Development Case Studies
Mark, aged 4 years : Potty training
With his dressing he was to be left alone in his room with his clothes and told that once he was dressed we would all go to the swing park. We would return to the room every two or three minutes to remind him that once he was dressed we would all go to the park, but on no account was he to be helped with dressing. When he refused to tidy his toys away, we simply took the toys away that he had been playing with and told him that he would get them back the following day, if he had decided that he wanted to look after them properly.
Luis, age 10.5 months : Aggressive behaviour
Luis had always been placid and hardly anything would startle him. But when Luis was ill and had been vomiting for about three nights he started crying and smacking his parents in the face. But when he got better, he carried on smacking them, but only when they were together; if one of them left the room, he would not hit! At first they took no notice, as he was ill and he was frustrated. After trying not to react to him, the slaps got harder and more regular. His parents noticed that he would only smack them when they picked him up and then talked to each other and not giving him attention.
Charlotte, age 20 months: Pinching
At 20 months, Charlotte was a happy, confident little girl, who could be chatty and charming when in her own environment, but could become shy in new and busy situations. Once she settled in, however, she became over-exuberant and aggressively affectionate, especially to babies and other children. She would hug or kiss them and not let go, often finally ending the cuddle with a hard pinch. This behaviour was making Charlotte's mother very anxious and she felt she was passing this anxiety on to Charlotte.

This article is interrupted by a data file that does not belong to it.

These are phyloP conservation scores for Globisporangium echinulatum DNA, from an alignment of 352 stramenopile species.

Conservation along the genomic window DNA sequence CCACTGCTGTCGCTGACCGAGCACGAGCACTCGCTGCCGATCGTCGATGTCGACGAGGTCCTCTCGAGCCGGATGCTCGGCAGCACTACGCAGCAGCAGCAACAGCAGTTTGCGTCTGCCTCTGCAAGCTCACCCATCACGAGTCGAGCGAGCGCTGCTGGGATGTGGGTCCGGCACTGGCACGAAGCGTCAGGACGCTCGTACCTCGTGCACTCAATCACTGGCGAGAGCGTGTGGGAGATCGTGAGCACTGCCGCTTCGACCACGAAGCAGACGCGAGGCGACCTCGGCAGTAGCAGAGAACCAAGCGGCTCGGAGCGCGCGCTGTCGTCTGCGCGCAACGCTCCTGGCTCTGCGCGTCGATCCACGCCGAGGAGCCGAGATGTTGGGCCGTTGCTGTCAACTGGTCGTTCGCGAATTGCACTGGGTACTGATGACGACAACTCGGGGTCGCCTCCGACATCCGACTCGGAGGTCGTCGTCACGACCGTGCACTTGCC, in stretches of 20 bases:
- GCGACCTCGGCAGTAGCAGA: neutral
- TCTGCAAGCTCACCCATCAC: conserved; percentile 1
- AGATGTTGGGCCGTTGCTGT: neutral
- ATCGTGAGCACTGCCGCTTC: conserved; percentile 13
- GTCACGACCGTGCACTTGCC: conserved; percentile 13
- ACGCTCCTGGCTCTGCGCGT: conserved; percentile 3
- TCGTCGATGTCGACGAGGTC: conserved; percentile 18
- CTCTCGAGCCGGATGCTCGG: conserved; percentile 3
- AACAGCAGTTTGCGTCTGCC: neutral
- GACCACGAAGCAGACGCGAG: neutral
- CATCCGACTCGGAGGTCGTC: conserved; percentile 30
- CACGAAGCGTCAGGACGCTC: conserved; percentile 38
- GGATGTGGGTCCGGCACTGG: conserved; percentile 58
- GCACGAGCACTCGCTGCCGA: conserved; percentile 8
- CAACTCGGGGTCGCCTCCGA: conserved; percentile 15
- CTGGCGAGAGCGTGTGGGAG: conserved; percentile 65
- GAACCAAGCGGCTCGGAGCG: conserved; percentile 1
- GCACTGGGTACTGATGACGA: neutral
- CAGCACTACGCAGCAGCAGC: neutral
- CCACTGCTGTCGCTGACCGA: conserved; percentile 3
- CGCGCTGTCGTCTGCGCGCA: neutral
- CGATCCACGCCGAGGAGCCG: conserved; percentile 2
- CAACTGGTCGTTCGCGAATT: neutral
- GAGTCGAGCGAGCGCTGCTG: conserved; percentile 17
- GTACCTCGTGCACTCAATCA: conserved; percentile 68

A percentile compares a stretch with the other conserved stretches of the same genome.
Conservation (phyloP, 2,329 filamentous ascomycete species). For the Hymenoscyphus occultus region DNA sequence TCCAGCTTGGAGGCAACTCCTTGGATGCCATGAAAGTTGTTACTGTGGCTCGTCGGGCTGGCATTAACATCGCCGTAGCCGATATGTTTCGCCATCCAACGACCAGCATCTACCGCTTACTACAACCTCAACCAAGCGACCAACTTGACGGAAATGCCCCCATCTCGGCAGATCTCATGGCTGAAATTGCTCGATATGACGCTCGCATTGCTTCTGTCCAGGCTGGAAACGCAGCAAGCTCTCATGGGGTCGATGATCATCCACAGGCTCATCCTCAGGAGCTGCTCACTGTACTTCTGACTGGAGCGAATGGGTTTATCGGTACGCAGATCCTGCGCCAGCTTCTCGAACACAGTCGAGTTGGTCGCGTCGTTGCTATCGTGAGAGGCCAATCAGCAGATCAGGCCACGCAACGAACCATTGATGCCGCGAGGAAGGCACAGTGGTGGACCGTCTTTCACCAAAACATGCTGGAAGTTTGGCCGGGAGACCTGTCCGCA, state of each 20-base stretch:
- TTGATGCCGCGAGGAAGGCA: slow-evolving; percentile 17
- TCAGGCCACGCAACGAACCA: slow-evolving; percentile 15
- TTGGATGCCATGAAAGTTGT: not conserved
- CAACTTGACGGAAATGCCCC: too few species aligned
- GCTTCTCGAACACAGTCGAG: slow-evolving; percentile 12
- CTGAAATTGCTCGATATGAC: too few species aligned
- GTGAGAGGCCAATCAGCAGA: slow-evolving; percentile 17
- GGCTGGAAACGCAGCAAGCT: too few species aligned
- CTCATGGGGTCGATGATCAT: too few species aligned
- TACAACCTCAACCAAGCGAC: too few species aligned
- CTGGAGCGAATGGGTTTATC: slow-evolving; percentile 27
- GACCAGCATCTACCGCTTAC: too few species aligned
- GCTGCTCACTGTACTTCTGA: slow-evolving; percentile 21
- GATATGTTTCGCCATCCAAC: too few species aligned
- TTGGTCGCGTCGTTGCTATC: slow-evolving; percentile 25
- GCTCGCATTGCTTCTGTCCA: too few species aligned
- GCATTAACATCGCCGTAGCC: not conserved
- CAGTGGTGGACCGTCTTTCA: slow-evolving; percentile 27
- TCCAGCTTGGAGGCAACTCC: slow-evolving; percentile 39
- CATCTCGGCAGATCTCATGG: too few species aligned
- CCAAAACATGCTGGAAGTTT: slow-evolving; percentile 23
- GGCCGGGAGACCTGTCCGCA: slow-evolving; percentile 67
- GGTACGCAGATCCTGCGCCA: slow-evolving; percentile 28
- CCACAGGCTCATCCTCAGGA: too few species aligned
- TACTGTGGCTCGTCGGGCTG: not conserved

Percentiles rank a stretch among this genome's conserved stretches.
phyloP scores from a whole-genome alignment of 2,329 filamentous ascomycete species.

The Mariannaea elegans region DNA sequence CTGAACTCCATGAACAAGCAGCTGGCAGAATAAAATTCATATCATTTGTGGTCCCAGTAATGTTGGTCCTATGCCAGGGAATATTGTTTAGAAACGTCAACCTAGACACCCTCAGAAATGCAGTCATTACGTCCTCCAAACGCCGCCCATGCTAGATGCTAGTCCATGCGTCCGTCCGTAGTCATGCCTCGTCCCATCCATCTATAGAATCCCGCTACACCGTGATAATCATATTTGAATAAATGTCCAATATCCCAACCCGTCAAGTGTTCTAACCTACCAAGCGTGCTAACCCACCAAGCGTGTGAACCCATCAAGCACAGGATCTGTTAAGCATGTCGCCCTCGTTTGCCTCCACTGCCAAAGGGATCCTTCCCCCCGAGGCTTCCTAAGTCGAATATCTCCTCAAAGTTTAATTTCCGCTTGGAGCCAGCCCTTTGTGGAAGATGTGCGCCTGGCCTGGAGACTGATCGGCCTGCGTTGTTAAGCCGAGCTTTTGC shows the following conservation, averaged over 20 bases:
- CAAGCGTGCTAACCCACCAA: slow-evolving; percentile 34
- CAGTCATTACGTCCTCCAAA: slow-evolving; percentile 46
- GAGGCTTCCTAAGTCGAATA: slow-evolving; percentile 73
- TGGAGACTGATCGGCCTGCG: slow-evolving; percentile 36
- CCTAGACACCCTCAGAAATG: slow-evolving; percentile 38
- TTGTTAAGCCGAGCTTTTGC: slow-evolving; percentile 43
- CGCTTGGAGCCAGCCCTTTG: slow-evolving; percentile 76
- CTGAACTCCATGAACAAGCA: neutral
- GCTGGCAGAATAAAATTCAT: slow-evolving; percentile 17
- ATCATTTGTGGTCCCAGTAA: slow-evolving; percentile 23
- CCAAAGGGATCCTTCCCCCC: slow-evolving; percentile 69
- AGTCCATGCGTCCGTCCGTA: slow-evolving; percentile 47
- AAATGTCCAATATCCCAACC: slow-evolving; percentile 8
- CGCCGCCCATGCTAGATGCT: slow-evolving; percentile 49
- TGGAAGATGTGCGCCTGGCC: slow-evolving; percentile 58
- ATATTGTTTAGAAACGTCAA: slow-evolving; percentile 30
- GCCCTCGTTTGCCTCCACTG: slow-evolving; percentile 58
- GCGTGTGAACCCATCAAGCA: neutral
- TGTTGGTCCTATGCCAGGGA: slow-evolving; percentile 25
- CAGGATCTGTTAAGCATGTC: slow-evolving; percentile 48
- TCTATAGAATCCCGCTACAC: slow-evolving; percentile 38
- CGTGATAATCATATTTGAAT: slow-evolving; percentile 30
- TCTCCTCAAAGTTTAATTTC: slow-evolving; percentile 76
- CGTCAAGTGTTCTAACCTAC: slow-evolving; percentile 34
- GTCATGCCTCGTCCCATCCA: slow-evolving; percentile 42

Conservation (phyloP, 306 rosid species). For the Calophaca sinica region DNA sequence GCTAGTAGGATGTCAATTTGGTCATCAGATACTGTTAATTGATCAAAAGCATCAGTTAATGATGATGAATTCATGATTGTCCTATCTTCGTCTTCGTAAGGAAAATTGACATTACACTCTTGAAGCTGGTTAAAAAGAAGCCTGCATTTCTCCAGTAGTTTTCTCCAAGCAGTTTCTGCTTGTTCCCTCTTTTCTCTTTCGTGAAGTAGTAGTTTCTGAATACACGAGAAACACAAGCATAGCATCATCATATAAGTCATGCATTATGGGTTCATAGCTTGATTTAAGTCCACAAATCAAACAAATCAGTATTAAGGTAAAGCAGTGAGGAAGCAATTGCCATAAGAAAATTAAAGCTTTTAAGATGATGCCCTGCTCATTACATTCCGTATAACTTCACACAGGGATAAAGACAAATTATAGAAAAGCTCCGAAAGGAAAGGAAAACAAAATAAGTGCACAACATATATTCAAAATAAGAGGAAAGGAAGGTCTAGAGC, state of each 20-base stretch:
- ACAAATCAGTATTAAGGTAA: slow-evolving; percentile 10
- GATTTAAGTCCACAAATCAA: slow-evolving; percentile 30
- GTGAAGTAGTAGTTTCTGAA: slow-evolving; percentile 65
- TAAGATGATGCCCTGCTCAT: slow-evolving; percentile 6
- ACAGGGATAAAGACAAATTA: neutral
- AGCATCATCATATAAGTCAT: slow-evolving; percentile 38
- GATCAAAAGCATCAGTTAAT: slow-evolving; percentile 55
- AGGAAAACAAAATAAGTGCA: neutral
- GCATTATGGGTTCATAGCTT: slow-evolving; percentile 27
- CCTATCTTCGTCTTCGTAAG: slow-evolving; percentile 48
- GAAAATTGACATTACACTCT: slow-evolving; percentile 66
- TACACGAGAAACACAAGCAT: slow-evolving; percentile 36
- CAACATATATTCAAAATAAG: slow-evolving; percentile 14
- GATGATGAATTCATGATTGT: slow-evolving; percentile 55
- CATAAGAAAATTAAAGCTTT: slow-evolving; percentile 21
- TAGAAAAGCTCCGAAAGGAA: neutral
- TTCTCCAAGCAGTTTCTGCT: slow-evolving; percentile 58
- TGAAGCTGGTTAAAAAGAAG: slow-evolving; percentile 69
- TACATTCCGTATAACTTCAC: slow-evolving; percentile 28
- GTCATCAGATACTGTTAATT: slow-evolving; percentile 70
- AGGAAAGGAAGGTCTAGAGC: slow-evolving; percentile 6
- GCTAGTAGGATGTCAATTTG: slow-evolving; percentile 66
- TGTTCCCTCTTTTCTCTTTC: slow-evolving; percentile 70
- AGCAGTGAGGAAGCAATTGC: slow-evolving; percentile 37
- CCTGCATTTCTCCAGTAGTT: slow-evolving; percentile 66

Jack, age 2 years and 10 months: Regression in Potty Training
Jack, aged two and a half, was potty-trained using Gina's book, Potty Training in One Week. After ten days he didn't have another accident, and after a fortnight he never used the potty again, as he preferred to use the toilet with his trainer-seat. He loved the whole concept of being 'a big boy' and his Thomas the Tank Engine pants.
In September, Jack started nursery in the mornings and loved it and, interestingly, he never had an accident there throughout the whole time of this case study. Then a few things happened: Jack's baby brother baby learnt to crawl and started to invade Jack's space. Also, their nanny was heavily pregnant and Jack's parents explained to Jack that she would be having a baby, but not that she would be leaving him.
One day Jack wet himself. He was playing with friends, but that had never been a problem before. His mum changed him and didn't say much. The following day, he wet himself and laughed. His mum later told him he was a big boy and to use the toilet, but didn't tell him off. She reiterated that "nappies are for babies", like his baby brother, and that he was a big boy.
On day three, he wet himself and pooed his pants. The accident on days two and three were with the nanny. His mum knew this behaviour was a reaction to his nanny going, his brother becoming more active and Jack having to share his toys more. Whilst she knew that regression is common, she did not know how to deal with it. By mid-December Jack was wetting himself every day. No incentives worked.